they fell out of. I don' t think the circumstances of our birth are really so important, as they are quite arbitrary and beyond our control, unless you believe that our birth-situation is determined by karma or something like that. In my thinking, what is far more important is what we make of ourselves after our birth, through our own effort, intelligence and understanding. I know plenty of white people who are cretins and jerks, and aside from our sharing the same pale skin,I don't really feel all that much in common with them. I have lived in Japan and felt much more in common with people I met there who impressed me with their nobility of character than with many ignorant, closed-minded, self-satisfied white people I meet in America. On the religious level, most white Americans are Christians, as I am sure you have also noticed!, so I also don't feel any particular "white" spirituality that bonds us together. This is why I believe Asatru or Heathenry is best defined in terms of a particular spiritual-cultural heritage, not a particular race.

I see the same applying to other forms of Paganism based on the past cultural heritage of a particular region, such as Slavic, Celtic, Baltic, etc. If you relate well to that heritage, and find that it exerts a spiritual pull on you, then it is well and good for you to develop spiritual practices based on that heritage, even if you are of a quite different ancestry. Of course, if you have ancestry related to a particular region and cultural tradition, that might be all the more reason why you would feel attracted to it, and I know many Asatru believers reason thus. Where I part ways with some is that I do not believe ancestry, or race, should be the key criterion of faith or fellowship. It is just one possible path up a very high mountain.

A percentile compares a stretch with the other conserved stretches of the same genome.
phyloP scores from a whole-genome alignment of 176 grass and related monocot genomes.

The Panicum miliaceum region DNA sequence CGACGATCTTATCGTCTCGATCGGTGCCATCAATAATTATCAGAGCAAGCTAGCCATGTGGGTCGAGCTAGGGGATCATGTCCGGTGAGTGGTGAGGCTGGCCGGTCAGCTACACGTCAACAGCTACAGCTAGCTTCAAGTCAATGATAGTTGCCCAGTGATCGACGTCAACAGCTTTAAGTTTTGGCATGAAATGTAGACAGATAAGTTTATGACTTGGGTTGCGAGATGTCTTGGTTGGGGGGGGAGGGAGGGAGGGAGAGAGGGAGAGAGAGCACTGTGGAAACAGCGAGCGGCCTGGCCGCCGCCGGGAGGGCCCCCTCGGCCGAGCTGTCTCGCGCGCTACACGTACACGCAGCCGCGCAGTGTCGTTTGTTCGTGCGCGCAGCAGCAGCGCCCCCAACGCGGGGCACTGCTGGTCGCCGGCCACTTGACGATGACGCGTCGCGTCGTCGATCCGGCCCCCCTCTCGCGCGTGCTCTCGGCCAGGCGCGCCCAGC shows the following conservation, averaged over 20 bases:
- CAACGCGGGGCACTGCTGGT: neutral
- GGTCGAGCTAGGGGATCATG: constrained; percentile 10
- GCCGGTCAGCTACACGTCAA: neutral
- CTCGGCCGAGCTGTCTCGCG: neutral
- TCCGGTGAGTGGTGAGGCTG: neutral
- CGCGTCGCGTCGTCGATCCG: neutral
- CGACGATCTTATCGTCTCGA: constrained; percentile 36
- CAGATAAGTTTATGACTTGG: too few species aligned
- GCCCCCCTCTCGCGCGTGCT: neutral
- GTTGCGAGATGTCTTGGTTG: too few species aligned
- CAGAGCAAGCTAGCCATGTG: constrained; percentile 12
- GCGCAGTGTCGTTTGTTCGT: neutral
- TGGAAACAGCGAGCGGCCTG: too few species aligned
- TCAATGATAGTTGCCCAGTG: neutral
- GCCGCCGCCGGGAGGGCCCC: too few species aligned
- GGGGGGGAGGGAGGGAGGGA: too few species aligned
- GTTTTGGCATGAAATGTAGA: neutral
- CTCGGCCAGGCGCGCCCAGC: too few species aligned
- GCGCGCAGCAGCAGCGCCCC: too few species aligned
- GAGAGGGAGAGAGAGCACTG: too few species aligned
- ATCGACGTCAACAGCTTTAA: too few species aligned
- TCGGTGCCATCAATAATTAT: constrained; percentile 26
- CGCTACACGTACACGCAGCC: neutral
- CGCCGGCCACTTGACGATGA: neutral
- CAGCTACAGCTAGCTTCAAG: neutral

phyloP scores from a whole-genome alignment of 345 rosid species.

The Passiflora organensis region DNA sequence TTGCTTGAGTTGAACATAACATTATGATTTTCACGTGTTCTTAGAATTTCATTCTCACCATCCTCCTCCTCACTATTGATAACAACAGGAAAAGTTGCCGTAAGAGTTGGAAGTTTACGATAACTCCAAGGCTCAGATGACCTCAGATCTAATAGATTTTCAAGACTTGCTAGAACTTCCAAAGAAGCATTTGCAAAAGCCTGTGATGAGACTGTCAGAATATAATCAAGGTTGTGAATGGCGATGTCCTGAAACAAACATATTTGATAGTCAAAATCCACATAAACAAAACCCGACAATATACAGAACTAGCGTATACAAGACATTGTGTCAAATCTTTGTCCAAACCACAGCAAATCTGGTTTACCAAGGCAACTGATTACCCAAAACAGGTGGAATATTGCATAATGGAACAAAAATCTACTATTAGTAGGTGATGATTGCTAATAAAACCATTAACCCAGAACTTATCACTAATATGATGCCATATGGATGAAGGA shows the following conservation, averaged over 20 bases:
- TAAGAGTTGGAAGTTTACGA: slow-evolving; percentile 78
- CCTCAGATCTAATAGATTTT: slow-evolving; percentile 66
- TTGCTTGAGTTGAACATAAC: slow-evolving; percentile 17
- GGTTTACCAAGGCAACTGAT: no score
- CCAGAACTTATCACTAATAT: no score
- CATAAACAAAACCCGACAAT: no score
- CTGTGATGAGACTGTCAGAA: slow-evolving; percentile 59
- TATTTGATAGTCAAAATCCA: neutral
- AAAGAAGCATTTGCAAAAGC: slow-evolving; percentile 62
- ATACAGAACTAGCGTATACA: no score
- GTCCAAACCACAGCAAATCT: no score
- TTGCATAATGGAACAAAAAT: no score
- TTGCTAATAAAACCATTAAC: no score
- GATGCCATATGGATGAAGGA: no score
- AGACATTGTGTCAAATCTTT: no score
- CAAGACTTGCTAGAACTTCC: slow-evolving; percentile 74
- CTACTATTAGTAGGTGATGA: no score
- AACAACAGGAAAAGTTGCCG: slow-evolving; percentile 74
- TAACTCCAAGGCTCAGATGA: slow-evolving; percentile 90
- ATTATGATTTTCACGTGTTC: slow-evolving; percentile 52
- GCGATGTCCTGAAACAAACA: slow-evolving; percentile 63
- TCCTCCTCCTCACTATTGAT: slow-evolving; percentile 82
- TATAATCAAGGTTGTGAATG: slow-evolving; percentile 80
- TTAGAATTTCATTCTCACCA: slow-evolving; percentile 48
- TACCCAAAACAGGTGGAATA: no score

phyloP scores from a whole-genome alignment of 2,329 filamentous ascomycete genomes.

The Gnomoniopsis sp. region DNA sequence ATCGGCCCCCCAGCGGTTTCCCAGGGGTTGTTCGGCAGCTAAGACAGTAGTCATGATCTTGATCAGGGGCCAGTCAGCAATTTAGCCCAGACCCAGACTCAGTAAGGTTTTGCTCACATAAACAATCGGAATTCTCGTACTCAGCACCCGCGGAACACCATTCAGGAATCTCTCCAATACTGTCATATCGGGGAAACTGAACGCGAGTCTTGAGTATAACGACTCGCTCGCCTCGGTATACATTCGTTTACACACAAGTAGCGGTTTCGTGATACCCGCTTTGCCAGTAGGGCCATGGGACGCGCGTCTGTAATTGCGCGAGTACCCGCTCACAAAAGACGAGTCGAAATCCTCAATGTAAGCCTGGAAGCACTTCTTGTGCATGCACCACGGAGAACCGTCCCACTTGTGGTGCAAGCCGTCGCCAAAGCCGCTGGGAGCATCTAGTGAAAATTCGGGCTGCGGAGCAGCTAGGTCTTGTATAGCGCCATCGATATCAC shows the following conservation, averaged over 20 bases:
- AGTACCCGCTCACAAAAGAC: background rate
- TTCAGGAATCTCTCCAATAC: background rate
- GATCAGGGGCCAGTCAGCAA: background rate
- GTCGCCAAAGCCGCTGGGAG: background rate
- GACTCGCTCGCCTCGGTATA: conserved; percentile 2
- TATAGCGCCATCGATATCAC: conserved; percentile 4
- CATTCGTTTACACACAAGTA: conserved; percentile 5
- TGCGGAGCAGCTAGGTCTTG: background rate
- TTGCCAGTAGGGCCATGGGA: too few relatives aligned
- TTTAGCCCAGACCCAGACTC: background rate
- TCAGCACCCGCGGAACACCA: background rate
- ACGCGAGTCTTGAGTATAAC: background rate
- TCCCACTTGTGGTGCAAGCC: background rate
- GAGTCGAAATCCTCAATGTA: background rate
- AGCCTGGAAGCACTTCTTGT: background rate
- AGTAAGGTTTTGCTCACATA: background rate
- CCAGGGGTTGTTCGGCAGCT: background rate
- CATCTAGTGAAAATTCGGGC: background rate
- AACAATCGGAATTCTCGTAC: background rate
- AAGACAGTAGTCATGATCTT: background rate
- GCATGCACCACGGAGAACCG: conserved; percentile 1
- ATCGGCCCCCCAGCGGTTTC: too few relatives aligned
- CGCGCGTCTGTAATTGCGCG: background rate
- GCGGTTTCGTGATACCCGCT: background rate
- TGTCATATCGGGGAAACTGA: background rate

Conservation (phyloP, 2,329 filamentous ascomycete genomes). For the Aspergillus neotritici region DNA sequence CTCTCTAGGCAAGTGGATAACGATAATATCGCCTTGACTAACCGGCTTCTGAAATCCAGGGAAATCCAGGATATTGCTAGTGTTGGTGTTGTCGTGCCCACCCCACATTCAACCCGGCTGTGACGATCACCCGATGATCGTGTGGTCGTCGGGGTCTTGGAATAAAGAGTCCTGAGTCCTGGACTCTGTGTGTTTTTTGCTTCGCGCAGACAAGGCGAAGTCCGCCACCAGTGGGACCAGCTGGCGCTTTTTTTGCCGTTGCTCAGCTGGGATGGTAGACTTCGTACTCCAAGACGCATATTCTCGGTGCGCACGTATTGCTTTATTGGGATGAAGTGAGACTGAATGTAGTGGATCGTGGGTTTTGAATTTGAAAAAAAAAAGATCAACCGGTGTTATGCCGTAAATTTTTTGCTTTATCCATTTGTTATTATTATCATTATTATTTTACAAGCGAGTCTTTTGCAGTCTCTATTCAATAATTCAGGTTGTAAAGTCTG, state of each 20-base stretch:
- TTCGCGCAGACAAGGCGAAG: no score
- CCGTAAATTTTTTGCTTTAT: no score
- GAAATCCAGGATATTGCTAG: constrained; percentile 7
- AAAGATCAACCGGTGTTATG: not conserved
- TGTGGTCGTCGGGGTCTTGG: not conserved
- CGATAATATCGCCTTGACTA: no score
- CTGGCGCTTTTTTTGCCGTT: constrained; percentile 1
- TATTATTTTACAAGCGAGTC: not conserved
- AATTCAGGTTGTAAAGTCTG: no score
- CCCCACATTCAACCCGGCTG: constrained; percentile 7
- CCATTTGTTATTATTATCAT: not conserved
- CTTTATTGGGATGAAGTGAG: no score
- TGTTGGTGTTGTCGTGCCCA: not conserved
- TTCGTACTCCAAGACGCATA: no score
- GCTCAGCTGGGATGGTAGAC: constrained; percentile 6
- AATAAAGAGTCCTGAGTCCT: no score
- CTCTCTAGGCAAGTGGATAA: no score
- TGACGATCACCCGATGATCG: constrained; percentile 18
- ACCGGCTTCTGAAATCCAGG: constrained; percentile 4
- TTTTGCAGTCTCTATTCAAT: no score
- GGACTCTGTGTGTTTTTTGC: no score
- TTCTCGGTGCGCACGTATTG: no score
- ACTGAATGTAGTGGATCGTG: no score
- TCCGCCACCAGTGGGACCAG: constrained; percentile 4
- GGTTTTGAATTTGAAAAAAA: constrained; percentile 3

Certainly the gods, whatever they may be or how we may conceive of and connect to them, are beyond race and narrow tribal boundaries, and I cannot believe they mean for us to be narrow and limited in our understanding of the world and approach to life. The Vikings were all about expansion and connection to other parts and peoples of the world, were they not?

All for now.

8 comments:

Matt Benson-Parry said...

Some forms of cultural appropriation are valid, others are not. I think that it is easy to declare asatruerhood available to everyone when it is effectively a newly reconstructed faith with some claim to an ancient past. The same is true of Paganism, and personally I think it is the great strength of modern Paganism that it is a many headed hydra of a faith system, impossible to eradicate completely. However, there has to be some space in faith systems for nationalism, because it is important, whether it is important to yourself or not. If I take myself as an example, I am a Western Australian of British/Italian heritage, maternal family are witches, paternal family are Christian. I have been influenced by the Nyoongar people and their Derbil Yirrigan dreaming. The Nyoongar people here have lost almost everything in post-invasion Australia. One of the strongest remnants of their former reality is their culture and their religion, which has been fused with Christianity. A white fellah like myself cannot hope to join such a culture even if I should learn all there is to know about the Nyoongar and their belief system. I simply am not and cannot be a Nyoongar.
If we look at Pagans and Heathens in the same way as the Nyoongar, there is a very real case there of people with everything taken away except folklore fused with Christianity to aid in their self-definition. Now that we are able, these last 150 years, to identify with the pre-christian faith systems per se, can we even willingly give away the nationalist/cultural bias that must come with it? Germans will be German whether they are Asatruermenn or Lutheran. Same for the English or the Basque or the Nyoongar. Powerful differences exist and it leads some people to devote their lives to finding out where their true feeling of nation lies. Recognising these differences is not the same as claiming superiority. Their recognition empowers people to combine culture, race and religion in a way not accessible to Christians outside of the Biblical Holy Land.